With either definition, the motivation for the alienating parent has both a conscious as well as “a subconscious or unconscious” component.

The children themselves may have motivations that will make the alienation worse. Their hedonistic outlook for immediate gratification or their desire to avoid discomfort makes them vulnerable allies for siding with the alienating parent. The children become an advocate for the alienating parent by becoming the spokesperson for their parent’s hatred. They become the soldiers while the alienating parent is the general directing the action in the background against the targeted parent. The children are frequently unaware of how they are being used. It is most important to understand that if the child is angry and refuses to visit the targeted parent because of actual abuse or neglect, the child’s behavior is not a manifestation of PAS. This is why the issue of false allegations is so important.

Another difference in what I am outlining in my book (“Divorce Casualties: Protecting Your Children From Parental Alienating“) is my emphasis on the alienating parents rather then on the severity of symptoms. I believe this is important because parents (both mothers and fathers) must be able to honestly look at their behavior, identify the symptoms of alienation (not just the symptoms of PAS), and learn strategies for preventing PA regardless of whether the parent is the alienator or the targeted parent. I believe that alienation is a reciprocal process where both parents get caught up in alienation.

Dr. Gardner’s most controversial solution for dealing with severe alienation was to remove the children from the alienator’s home and place the child with the targeted parent. Later, however, he recanted his recommendation, saying that the children “are likely to run away and do everything possible to return to [the alienating parent’s] home (Gardner, 1992).”  Dr. Gardner then recommended “transitional sites” such as friend or family member’s house, a community shelter, or hospital. Each site would have a different level of supervision and resources to help the children and targeted parent. Hospitalization would be used only as a last resort.

Dr. Gardner’s definition emphasized the point that the child must be an active participant with the alienating parent in degrading the targeted parent.  My definition of Parental Alienation (PA) focuses more on the parent’s behavior and less on the child’s role in degrading the victimized parent, because alienation can occur well before the parent’s hatred for the other parent permeates the child’s beliefs about the victimized parent. This definition is necessary if parents are going to recognize the risk they have for unconsciously falling into a pattern of alienation if they don’t take corrective action. By the time the children have come to agree with the alienating parent’s propaganda, it can too late to prevent the significant damaging effects of the alienation. *(See Note at the end of this article for an important new finding.)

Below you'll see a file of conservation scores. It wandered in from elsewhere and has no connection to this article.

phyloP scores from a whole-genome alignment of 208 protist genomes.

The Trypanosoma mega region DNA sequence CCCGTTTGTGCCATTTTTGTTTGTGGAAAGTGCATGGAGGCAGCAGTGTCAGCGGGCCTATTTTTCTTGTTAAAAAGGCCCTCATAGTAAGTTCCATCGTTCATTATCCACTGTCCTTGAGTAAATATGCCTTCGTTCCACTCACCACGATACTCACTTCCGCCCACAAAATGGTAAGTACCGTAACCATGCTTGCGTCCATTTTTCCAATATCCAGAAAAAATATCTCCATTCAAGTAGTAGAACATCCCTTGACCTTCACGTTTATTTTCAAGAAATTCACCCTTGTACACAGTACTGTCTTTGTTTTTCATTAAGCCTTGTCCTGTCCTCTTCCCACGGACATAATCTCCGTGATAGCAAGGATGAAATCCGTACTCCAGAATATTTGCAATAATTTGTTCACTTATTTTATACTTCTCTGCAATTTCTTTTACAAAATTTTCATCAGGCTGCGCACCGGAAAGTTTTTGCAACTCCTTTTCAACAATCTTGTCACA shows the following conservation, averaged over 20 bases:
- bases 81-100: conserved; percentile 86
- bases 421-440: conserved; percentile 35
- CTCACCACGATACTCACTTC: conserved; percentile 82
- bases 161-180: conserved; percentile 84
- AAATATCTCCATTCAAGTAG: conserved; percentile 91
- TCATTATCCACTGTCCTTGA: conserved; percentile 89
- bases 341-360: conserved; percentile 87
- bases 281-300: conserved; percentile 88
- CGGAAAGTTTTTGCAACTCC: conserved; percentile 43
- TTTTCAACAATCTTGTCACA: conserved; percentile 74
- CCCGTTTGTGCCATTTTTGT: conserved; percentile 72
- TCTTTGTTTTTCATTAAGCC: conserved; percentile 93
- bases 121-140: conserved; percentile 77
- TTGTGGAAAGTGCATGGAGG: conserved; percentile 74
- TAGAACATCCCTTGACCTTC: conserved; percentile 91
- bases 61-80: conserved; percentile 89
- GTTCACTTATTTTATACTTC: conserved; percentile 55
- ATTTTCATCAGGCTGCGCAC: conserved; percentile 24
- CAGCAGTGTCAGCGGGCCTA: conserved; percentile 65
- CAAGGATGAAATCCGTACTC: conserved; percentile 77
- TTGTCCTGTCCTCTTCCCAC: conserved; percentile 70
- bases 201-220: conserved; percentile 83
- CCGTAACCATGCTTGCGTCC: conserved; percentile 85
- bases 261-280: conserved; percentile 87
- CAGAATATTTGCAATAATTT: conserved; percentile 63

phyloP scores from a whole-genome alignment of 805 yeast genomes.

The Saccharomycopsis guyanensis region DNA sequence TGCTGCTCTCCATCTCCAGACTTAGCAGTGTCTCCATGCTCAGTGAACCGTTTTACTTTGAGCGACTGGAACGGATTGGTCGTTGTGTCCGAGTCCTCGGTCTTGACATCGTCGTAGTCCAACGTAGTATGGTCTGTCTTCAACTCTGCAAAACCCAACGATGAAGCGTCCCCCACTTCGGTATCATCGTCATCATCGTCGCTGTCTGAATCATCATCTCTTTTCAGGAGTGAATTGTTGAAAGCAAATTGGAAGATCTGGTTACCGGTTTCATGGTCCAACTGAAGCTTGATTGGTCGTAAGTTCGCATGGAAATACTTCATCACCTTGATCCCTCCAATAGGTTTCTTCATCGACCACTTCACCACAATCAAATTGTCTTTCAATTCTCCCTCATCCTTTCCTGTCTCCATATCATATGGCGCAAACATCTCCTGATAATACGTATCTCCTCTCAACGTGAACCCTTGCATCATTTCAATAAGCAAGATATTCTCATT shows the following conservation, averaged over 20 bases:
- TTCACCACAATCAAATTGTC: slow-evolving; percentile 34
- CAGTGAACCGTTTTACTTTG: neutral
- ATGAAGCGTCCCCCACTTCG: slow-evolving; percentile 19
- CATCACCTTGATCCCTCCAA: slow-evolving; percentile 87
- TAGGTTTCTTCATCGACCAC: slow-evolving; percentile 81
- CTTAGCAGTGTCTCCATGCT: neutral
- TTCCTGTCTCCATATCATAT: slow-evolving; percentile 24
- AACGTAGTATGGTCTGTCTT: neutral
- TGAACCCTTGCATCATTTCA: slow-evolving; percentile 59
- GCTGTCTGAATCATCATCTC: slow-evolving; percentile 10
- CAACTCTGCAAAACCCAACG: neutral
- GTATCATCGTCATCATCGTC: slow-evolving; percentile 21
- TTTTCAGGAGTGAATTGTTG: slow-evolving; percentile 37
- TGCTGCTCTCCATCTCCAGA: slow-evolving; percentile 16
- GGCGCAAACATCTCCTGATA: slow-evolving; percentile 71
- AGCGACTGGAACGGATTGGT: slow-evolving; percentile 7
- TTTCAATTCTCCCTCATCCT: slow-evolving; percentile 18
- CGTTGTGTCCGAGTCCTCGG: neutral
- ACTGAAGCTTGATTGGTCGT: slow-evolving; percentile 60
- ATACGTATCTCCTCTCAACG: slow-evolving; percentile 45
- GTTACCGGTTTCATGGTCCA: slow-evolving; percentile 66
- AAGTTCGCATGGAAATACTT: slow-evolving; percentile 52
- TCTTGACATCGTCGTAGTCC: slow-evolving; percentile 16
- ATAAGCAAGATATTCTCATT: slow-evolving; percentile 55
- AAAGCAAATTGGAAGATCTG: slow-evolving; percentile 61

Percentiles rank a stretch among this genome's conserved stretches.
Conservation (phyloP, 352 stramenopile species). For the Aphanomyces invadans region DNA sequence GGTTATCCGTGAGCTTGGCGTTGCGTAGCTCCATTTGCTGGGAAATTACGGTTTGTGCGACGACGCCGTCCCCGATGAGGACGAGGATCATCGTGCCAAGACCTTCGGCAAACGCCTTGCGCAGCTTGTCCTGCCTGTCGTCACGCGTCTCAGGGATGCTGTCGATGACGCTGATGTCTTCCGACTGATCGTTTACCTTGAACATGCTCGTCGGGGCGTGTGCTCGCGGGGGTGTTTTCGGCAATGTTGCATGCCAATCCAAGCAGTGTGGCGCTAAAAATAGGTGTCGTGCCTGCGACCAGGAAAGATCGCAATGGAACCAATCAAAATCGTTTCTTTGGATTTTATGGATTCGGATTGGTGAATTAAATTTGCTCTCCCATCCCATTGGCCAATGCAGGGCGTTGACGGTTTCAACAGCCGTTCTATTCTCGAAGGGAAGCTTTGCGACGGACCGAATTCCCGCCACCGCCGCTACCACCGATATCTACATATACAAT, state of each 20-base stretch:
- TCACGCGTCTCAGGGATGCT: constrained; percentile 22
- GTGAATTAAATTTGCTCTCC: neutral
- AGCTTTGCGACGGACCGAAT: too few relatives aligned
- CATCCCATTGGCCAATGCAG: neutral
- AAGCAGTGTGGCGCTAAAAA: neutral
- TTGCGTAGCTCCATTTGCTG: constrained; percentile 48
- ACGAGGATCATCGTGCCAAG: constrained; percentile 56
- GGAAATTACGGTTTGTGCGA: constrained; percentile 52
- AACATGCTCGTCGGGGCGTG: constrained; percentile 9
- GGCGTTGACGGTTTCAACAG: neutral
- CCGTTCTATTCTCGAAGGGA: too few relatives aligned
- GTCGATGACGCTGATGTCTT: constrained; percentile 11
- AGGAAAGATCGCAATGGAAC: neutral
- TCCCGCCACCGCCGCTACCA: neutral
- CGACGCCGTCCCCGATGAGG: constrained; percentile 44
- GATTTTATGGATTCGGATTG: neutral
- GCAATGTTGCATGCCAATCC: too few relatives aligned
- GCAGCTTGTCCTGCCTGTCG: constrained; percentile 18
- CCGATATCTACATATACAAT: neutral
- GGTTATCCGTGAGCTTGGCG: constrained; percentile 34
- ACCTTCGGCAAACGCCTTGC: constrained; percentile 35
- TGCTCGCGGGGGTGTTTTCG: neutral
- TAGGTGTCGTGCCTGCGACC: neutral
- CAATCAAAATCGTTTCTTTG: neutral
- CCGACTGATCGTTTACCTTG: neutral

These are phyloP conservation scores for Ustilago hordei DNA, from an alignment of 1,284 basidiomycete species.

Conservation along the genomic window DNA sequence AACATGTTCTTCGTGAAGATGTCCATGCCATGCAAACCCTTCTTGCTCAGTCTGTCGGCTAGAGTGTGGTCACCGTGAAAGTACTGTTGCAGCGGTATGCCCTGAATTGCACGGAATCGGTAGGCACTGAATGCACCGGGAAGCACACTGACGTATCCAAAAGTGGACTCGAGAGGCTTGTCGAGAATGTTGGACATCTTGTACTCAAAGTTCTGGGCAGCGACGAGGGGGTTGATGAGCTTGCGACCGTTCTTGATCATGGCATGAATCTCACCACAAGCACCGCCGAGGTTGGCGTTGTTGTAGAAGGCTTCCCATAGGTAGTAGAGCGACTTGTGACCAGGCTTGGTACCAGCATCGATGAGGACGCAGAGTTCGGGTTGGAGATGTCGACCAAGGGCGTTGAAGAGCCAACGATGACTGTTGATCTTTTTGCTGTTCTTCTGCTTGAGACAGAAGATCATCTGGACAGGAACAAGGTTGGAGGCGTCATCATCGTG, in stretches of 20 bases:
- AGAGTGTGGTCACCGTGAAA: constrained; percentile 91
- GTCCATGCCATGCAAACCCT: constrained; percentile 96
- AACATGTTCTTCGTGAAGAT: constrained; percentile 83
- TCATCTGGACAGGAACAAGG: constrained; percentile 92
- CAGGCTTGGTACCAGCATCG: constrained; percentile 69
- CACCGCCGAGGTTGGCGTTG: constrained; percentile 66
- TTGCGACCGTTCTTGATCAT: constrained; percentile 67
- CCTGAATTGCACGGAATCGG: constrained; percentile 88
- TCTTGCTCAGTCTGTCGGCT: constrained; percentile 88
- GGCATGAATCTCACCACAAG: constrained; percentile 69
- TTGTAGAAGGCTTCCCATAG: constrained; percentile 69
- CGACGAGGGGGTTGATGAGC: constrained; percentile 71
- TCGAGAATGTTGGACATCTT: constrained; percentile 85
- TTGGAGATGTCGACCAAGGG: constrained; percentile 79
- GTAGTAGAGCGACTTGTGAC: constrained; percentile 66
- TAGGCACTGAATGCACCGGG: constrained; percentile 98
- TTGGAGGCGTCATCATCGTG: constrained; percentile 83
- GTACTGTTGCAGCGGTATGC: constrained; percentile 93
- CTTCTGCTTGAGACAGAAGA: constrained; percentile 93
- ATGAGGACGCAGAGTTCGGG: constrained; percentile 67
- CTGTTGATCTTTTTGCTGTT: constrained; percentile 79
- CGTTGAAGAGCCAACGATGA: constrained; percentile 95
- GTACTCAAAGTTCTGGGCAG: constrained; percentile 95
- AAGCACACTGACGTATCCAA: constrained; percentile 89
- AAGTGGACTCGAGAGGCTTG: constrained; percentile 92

Also, Dr. Gardner’s definition states that the criticism of the other parent must be unjustified and/or exaggerated. I do not believe this is necessary. One parent can alienate the children against the other parent simply by harping on faults that are real and provable. Divorced parents need to understand that their children need to love both parents if at all possible, even if they themselves have years ago ceased to love their ex-spouse or ex-partner. They should help the children to dwell on the other parent’s good points rather than the faults.

It is important to keep in mind that that alienation is not about the horrible parent or “bad guy,” versus the targeted parent or “good guy.” The “bad guy-good guy” roles rotate. The same parent can be both the alienator and the victim, depending on how he or she is behaving. It is not uncommon for a targeted parent to retaliate with alienating behavior against the other parent. At this point, the parents have reversed their roles. This process can occur well before PAS manifest itself. The problem now is that the alienation escalates back and forth, each parent retaliating against the other. What does this do to your children? It is this vicious cycle that must be prevented or stopped.

You can’t assume that the targeted parent is without fault. Targeted parents can become alienators when they retaliate because of their hurt. Now they are in the role of the alienator and the other parent becomes the victim. The roles become blurred because it’s now difficult to know who is the alienator and who is the victim or targeted parent. Often both parents feel victimized. Alienation is a process, not a person.

Understanding parental alienation is paramount for a child’s welfare and a parent’s own peace of mind. Divorced parents, grandparents, judges, mediators, attorneys, and mental health workers all need to understand the dynamics of parental alienation, recognize the symptomatic behavior, and execute tactics for combating the malady.

Published by: ABP World Group International Child Recovery Service